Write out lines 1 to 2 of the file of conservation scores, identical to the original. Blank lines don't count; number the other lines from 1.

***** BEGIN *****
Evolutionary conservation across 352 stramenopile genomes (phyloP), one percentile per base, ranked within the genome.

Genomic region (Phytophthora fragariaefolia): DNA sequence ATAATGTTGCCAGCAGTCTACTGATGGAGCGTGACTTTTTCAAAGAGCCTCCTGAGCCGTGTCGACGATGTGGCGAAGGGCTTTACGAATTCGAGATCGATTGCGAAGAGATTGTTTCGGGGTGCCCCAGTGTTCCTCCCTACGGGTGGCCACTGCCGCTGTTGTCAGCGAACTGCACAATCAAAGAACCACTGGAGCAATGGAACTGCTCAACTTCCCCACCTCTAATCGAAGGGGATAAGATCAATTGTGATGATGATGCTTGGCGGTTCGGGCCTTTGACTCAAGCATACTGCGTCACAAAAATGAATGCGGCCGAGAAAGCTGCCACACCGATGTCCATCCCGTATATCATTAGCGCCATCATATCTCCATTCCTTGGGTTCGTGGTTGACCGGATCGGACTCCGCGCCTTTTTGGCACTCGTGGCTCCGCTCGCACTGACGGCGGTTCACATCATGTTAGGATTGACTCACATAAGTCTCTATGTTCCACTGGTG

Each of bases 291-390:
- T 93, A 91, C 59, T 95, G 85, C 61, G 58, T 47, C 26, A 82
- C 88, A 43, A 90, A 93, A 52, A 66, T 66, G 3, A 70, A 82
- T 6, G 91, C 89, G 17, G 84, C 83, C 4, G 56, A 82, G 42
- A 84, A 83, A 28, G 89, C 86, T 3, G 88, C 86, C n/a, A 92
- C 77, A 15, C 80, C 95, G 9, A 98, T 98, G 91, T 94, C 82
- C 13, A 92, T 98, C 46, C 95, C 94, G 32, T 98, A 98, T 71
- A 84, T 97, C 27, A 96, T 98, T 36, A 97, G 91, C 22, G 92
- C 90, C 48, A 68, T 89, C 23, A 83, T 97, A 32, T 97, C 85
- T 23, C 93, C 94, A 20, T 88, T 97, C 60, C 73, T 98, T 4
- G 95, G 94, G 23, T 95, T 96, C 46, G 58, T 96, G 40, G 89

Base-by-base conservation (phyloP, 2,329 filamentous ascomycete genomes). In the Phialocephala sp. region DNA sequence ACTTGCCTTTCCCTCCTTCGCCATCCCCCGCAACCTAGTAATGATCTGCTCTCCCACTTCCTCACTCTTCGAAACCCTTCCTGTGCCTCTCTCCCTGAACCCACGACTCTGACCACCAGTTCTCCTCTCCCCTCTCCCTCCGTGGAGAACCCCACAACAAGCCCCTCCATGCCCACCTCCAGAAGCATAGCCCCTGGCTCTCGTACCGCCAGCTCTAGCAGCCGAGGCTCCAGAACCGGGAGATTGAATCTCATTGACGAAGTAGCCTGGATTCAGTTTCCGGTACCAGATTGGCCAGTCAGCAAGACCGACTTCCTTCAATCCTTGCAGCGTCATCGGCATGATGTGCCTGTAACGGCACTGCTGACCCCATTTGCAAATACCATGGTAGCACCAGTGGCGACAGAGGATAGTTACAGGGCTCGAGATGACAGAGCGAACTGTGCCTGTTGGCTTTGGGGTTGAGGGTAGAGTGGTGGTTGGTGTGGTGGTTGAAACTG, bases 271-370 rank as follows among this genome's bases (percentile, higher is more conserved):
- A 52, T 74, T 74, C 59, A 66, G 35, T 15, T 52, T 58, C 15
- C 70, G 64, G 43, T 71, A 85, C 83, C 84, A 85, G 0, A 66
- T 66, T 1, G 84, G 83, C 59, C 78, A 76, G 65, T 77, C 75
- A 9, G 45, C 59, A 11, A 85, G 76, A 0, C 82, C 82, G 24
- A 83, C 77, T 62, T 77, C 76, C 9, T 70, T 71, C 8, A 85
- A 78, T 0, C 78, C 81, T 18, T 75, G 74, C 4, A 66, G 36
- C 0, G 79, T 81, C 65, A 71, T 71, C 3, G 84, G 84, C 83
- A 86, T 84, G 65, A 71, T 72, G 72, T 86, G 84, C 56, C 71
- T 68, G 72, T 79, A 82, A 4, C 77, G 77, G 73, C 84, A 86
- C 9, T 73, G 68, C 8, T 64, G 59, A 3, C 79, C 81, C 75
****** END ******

Evolutionary conservation across 352 stramenopile genomes (phyloP), one percentile per base, ranked within the genome.

Genomic region (Phytophthora fragariaefolia): DNA sequence ATAATGTTGCCAGCAGTCTACTGATGGAGCGTGACTTTTTCAAAGAGCCTCCTGAGCCGTGTCGACGATGTGGCGAAGGGCTTTACGAATTCGAGATCGATTGCGAAGAGATTGTTTCGGGGTGCCCCAGTGTTCCTCCCTACGGGTGGCCACTGCCGCTGTTGTCAGCGAACTGCACAATCAAAGAACCACTGGAGCAATGGAACTGCTCAACTTCCCCACCTCTAATCGAAGGGGATAAGATCAATTGTGATGATGATGCTTGGCGGTTCGGGCCTTTGACTCAAGCATACTGCGTCACAAAAATGAATGCGGCCGAGAAAGCTGCCACACCGATGTCCATCCCGTATATCATTAGCGCCATCATATCTCCATTCCTTGGGTTCGTGGTTGACCGGATCGGACTCCGCGCCTTTTTGGCACTCGTGGCTCCGCTCGCACTGACGGCGGTTCACATCATGTTAGGATTGACTCACATAAGTCTCTATGTTCCACTGGTG